9. What are the main laws governing energy efficient buildings?
In March 2019, in line with Bahrain's Vision 2030, the Works, Municipality Affairs and Urban Planning Ministry set out a plan to develop the green building and sustainability programme.
The implementation of integrated green building principles and sustainability is expected to transform conventional practice in the building industry in a way which reduces the environment impact of construction related activities and introduces meaningful savings to the Government.
10. What are the main laws governing energy efficient products and equipment?
The National Energy Efficiency Action Plan represents one of the key components of the Kingdom's efforts to implement its national, regional and international commitments in the field of sustainable energy development and climate change. It takes a multi-pronged approach and builds on existing achievements. It also presents a comprehensive set of initiatives to further unlock Bahrain's energy efficiency potential across its economy.
The Plan sets a national target for energy savings, identities implementing mechanisms and provides estimates of energy and monetary savings. It encourages the Government to set an example and in doing so, provides the necessary guidance and leadership for all related parties. The initiatives encompass primary energy savings and end-use measures. A variety of policy mechanisms will be utilised as appropriate to deliver the national energy efficiency target, such as minimum energy performance standards and labelling as well as an energy efficiency building code, energy management in buildings, electricity and fuel price reforms and sectoral targets. It also aims to raise awareness and provide training.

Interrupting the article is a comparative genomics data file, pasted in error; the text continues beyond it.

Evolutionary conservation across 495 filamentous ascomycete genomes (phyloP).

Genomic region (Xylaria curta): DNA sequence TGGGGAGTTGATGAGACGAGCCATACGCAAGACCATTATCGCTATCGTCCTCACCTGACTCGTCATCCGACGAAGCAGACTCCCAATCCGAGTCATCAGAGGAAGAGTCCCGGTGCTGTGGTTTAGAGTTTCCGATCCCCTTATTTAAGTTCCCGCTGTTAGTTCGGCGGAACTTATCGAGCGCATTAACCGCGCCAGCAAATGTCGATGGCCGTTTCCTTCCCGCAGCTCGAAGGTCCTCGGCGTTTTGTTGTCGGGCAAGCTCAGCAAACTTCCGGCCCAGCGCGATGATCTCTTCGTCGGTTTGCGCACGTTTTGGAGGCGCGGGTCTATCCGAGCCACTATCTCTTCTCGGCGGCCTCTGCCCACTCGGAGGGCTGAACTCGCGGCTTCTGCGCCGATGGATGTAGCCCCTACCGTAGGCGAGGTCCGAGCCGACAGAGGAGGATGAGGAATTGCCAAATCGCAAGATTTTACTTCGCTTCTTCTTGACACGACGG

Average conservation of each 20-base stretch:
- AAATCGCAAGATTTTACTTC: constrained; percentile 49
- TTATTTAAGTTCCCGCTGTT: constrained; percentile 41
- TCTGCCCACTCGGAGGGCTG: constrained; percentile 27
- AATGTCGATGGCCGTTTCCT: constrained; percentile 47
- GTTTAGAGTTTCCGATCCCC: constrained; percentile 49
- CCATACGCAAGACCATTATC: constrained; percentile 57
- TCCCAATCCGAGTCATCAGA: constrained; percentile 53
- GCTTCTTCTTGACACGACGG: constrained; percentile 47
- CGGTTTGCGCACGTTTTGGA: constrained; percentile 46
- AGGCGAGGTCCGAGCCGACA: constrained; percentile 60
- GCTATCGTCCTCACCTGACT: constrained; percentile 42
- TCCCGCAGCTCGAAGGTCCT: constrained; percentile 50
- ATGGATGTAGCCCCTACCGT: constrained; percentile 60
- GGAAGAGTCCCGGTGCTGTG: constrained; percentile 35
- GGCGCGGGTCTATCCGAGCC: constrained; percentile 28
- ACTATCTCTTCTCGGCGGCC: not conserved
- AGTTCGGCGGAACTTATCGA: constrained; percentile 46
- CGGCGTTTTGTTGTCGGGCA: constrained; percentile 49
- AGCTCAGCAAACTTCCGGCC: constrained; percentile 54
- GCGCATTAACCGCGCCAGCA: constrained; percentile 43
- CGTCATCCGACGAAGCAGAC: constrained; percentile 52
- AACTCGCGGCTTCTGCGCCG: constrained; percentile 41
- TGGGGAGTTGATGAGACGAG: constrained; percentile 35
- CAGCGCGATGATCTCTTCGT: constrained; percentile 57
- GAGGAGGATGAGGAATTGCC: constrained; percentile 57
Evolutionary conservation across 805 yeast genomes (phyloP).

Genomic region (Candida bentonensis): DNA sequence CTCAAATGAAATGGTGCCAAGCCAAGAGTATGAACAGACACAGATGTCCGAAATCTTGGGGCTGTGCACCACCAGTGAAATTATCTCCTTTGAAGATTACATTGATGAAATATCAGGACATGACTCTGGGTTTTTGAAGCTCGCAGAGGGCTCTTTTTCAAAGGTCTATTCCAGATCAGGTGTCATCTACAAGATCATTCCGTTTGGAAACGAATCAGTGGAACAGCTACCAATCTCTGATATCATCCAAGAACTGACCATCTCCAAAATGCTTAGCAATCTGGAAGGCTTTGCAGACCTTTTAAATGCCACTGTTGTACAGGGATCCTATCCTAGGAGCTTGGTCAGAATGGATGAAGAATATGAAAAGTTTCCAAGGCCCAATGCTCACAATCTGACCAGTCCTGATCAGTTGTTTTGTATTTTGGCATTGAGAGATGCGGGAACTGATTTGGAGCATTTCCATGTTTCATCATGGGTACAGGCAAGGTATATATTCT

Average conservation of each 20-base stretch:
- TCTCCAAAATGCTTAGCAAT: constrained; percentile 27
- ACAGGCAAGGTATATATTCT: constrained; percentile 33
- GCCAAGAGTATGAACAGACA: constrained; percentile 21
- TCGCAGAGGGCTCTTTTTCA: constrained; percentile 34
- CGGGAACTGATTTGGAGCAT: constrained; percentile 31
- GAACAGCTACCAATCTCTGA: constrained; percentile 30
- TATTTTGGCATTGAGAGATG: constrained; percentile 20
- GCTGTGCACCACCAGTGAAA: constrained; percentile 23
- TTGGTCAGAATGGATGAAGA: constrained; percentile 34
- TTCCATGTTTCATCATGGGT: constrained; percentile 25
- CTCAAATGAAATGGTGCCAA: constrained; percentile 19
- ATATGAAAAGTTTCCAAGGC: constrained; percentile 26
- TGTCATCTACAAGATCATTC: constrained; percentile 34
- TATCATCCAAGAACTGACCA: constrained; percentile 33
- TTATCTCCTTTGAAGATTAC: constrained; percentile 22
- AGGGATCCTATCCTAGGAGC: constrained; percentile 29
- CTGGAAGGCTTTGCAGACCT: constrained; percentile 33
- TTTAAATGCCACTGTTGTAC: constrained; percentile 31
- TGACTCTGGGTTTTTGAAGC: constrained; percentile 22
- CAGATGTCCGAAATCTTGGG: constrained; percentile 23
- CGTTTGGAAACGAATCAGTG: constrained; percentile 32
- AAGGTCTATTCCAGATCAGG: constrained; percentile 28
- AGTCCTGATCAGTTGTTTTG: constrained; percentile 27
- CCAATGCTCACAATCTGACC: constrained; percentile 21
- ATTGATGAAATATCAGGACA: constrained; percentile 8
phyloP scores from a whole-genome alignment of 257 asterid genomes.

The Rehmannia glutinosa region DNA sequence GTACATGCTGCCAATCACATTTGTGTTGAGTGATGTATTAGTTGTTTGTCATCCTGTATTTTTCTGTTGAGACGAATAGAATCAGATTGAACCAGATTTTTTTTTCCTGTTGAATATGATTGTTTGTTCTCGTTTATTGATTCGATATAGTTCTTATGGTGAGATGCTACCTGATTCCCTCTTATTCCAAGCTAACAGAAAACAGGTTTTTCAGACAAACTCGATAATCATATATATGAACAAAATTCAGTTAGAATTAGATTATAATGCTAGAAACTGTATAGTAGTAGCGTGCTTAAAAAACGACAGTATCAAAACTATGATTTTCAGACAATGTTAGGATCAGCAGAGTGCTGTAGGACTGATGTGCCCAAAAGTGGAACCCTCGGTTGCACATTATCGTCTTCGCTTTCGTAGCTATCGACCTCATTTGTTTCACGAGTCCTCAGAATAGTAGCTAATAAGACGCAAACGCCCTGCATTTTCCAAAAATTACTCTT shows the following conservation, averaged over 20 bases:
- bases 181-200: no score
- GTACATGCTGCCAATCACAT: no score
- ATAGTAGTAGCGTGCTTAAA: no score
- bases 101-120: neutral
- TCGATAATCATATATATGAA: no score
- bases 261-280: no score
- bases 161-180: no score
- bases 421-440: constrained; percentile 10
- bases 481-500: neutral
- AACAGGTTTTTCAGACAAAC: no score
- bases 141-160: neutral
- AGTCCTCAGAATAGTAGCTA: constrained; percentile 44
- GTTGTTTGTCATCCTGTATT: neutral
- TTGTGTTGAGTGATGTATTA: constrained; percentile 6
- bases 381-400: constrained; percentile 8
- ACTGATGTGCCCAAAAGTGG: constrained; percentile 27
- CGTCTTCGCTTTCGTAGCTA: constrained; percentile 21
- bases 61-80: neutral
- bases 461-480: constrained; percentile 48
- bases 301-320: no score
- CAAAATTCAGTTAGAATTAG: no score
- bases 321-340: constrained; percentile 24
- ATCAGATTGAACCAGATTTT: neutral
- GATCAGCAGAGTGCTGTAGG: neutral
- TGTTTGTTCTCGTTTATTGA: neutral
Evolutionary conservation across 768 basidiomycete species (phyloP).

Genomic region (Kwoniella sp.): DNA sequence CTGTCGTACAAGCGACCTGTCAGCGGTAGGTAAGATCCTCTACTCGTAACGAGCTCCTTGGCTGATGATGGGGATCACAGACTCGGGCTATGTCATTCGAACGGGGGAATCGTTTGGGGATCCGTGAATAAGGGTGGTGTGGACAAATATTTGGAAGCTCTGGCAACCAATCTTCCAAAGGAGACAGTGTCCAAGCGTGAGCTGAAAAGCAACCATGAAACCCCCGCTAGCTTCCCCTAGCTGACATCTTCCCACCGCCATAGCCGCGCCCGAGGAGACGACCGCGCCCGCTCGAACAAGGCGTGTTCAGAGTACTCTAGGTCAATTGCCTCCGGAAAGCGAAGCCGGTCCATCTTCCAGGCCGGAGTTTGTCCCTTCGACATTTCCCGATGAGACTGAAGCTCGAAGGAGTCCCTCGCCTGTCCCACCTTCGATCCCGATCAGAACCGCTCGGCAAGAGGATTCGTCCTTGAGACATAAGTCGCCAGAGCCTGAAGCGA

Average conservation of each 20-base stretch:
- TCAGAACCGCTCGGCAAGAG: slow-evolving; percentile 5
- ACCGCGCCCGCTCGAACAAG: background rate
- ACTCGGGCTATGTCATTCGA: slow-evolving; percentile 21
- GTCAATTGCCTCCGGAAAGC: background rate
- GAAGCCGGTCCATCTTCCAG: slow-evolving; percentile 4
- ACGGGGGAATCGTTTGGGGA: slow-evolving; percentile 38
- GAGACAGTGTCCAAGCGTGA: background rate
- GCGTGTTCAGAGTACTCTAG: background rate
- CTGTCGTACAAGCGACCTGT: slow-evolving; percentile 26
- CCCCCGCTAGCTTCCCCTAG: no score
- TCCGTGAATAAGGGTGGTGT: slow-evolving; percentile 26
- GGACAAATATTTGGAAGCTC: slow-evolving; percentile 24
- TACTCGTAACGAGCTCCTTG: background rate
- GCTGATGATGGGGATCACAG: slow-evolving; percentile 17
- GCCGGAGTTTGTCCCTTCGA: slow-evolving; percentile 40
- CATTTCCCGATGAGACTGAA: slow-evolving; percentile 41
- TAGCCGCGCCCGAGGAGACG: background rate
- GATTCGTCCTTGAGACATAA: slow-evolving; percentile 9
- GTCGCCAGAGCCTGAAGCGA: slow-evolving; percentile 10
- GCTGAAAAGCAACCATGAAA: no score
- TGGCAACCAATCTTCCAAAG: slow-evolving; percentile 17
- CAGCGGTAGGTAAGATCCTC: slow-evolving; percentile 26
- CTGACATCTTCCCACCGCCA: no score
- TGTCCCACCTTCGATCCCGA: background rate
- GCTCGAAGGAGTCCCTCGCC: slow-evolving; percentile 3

11. What are the main laws governing the disposal of waste? Are there any particular industries with specific waste disposal regulations?
The disposal of industrial and domestic waste is regarded as the most pronounced environmental problems in Bahrain. Thegeneration of both types of wastes is relatively high.
Domestic waste is land filled without any treatment at the site which is away from urban areas. Waste management practices had been improved especially the handling, collection and transportation. Landfill site is regularly monitored to control risk associated with it and to protect the health of the citizens.
Bahrain was one of many countries who participated in the UN Conference on Environment and Development (UNCED), which was held in Rio de Janeiro in Brazil in June 1992. It stated the necessity of linking sustainable development with environmental conservation. In order to implement the mandates of the Conference, the Environmental Affairs (EA) insisted on the effective participation of all related parties in Bahrain to execute Agenda 21.